The Department of Molecular Microbiology & Immunology comprises a cadre of interactive and interdisciplinary faculty with diverse expertise. The overall mission of our department involves research and education, while bringing together basic and translational efforts through close collaborations.
-Alejandro Aballay, Ph.D.
Welcoming new faculty
Please join us in welcoming Bahareh Ajami, Ph.D., as an assistant professor, to the Department of Molecular Microbiology and Immunology and the Department of Behavioral Neurosciece, as of September 2019. Dr. Ajami’s research is focused on advancing understanding of the function and biology of the brain’s intrinsic immune cells: microglia.
Her previous work has established the fate and origin of microglia in the brain during health and disease. In her most recent work, by adopting a novel single-cell proteomics approach, CyTOF (mass cytometry), Dr. Ajami has demonstrated that microglia are a network of cells comprised of several subpopulations with distinct immune responses in different neurological disorders. This work has resulted in the discovery of a new therapeutic target for Multiple Sclerosis and ALS disease and has recently been licensed by a biotech company for further development. Read full introduction.
The Molecular Microbiology & Immunology department is pleased to welcome Isabella Rauch, Ph.D., as an assistant professor starting in January 2019. During her research career, Isabella explored innate immunity in barrier tissues such as the skin and the intestine. In her most recent postdoctoral work she described a defense mechanism that is activated in intestinal epithelial cells upon cytosolic detection of pathogens by sensors called inflammasomes. In her lab, she plans on studying this fascinating response and its role in infection, in more detail. Welcome, Isabella! Rauch Lab
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We are very proud to announce that two MMI Professors, Scott Landfear and Mike Riscoe, have been elected to the American Academy of Microbiology - the honorific society of the American Society for Microbiology. This is a richly deserved honor and celebrates Dr. Landfear’s work in the field of molecular parasitology, which he helped pioneer in the early 1980s. The award also recognizes Dr. Landfear’s extensive work on nutrient uptake pathways in Leishmania (as well as trypanosomes and Plasmodium), with particular emphasis on glucose and purines. This prestigious honor recognizes Dr. Riscoe’s pioneering work with an innovative high-throughput screening approach to discover novel antimalarial drugs. The accolade also recognizes Professor Riscoe’s current work to establish the use of a compound not only as an antimalarial drug but also as a prophylactic therapeutic, which highlights the importance of his research for public health.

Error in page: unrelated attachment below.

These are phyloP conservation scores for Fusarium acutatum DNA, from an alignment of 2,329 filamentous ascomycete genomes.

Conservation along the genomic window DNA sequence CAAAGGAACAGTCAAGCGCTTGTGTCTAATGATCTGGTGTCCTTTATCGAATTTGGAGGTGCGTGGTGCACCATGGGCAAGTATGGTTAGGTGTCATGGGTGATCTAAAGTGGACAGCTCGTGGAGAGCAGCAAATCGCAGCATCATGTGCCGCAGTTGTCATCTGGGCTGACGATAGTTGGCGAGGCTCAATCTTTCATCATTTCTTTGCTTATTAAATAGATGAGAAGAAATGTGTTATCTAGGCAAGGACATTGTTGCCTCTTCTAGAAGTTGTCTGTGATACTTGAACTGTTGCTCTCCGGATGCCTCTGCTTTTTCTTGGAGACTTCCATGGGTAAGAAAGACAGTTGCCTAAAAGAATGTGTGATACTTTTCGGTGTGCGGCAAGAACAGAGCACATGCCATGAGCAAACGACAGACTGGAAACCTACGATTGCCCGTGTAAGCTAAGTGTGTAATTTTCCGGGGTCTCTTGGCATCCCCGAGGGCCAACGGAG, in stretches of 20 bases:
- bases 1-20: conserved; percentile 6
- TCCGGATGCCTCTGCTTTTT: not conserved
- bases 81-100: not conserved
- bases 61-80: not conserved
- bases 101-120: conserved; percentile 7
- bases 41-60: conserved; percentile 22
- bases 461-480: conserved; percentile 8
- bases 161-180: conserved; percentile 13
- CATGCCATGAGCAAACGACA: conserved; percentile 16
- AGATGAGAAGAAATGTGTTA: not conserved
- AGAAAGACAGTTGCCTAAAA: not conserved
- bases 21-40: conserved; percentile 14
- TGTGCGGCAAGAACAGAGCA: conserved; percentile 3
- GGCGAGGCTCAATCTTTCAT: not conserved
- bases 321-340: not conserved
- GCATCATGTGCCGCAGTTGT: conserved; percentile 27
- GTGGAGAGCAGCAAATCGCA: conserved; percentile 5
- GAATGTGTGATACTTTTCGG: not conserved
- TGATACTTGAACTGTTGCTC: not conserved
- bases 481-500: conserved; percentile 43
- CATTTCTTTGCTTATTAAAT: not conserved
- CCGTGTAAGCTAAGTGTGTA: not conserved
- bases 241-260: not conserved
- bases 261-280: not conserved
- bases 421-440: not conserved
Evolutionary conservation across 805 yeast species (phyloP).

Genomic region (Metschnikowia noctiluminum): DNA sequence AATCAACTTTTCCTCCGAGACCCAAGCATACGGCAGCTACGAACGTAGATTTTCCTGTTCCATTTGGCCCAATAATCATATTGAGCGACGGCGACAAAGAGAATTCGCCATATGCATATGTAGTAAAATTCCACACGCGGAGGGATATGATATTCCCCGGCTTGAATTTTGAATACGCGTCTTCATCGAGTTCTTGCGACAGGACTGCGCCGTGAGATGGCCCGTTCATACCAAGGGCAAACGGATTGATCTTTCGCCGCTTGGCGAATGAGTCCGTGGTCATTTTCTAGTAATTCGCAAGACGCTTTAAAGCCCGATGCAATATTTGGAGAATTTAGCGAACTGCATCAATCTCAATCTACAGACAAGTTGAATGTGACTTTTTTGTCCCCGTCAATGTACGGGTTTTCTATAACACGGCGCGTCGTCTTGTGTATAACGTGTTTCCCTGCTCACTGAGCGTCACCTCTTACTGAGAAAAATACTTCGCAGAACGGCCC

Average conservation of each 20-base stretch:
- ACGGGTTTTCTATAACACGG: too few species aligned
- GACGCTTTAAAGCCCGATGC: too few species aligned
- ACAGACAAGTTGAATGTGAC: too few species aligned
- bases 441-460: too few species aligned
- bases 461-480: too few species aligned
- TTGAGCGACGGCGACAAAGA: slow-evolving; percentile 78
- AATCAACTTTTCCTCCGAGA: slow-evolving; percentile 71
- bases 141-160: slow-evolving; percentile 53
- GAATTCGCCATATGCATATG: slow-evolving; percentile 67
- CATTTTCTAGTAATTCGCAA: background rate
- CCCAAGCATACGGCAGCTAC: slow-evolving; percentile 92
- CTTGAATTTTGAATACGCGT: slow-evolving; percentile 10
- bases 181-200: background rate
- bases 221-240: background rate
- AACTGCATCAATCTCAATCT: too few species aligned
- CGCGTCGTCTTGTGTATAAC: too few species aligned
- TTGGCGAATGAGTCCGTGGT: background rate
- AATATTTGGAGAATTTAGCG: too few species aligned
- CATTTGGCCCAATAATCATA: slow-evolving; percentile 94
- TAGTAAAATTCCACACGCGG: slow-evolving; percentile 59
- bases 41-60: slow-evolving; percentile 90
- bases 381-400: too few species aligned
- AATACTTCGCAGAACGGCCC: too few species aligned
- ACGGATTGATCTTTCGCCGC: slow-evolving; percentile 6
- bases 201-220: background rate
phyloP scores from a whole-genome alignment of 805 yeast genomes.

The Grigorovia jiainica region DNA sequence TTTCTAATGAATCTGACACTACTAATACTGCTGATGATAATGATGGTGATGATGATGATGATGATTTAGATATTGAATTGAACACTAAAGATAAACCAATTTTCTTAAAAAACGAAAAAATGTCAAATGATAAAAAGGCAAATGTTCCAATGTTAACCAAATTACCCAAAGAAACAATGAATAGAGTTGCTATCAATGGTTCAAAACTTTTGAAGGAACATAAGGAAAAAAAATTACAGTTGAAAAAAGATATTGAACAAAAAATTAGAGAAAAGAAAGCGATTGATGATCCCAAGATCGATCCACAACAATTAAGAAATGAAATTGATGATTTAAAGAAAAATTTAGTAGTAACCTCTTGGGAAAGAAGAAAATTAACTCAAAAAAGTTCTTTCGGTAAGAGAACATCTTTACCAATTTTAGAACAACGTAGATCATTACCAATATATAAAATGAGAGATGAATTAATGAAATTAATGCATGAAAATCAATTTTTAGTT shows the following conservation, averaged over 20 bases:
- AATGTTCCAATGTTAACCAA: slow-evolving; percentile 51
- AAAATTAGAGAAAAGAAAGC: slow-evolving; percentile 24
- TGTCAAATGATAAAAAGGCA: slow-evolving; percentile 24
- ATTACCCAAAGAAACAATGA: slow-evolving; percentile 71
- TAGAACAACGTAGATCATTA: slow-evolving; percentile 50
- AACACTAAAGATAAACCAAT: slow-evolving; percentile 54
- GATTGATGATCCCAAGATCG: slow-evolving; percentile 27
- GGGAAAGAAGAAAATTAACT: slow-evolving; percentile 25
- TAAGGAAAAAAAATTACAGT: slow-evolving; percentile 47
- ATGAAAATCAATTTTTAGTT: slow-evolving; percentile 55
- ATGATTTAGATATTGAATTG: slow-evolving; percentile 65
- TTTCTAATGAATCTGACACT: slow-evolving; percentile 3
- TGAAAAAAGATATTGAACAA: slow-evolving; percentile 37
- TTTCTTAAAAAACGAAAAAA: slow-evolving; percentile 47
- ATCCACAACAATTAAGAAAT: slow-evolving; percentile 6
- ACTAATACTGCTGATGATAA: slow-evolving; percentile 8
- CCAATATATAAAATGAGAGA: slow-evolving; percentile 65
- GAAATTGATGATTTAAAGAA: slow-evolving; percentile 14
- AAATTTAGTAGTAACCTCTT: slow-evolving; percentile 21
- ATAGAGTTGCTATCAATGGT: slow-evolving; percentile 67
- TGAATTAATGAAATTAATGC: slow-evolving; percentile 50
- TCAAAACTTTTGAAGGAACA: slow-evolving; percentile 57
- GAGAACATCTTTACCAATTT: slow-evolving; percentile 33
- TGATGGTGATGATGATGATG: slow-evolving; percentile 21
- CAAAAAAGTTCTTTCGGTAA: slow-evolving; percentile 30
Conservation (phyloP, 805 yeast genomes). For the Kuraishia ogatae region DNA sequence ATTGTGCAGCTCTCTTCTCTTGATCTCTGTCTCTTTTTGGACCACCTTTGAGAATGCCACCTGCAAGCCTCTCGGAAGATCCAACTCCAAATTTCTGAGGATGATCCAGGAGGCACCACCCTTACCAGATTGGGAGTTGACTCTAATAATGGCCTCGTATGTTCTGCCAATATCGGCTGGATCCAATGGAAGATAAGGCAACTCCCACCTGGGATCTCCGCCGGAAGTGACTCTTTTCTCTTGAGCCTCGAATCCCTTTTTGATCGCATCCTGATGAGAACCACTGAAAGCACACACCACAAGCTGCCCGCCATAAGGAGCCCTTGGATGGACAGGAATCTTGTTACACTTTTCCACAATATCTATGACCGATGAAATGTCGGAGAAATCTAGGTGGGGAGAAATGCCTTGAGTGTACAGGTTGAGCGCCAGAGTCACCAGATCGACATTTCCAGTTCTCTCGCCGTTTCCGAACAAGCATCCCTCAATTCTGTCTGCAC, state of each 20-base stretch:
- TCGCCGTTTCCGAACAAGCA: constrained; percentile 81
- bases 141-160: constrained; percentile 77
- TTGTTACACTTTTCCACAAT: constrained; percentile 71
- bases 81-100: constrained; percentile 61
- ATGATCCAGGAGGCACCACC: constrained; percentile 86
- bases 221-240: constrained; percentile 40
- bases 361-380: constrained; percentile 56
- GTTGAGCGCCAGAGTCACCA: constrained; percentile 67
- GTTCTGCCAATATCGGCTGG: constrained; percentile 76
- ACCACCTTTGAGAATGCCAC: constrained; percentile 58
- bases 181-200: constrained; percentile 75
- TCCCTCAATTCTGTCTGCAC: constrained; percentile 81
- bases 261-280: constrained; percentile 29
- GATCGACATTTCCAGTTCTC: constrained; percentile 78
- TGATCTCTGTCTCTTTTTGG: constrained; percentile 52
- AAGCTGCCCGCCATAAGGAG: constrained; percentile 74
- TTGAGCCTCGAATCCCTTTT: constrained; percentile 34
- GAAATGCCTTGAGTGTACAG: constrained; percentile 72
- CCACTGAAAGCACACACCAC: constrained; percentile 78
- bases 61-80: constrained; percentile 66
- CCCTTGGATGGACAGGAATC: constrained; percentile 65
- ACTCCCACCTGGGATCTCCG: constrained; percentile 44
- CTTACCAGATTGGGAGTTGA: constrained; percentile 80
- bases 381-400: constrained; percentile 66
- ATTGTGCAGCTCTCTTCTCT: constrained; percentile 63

Congratulations to Dr. Bill Messer and the Messer Lab on receiving a new R01 grant entitled "Long term immunity following yellow fever vaccination.”
Congratulations to Iris Jones, awarded the NIH Individual Fellowship – F31 Grant!
Congratulations to Sam Hobbs for receiving a fundable score on his F31 NRSA Fellowship.
Congratulations to Jeff Nolz, Ph.D., on his promotion to associate professor! This career milestone is a testament to his accomplishments and to his trajectory in investigating the mechanisms of T cell trafficking, activation, function and differentiation.
Congratulations to Rosenzweig Lab! The lab has been awarded with NIH R01 funding, and Ruth Napier, Ph.D., has been awarded with the VA Career Development Award.
View our news archive to see more department news and recognitions.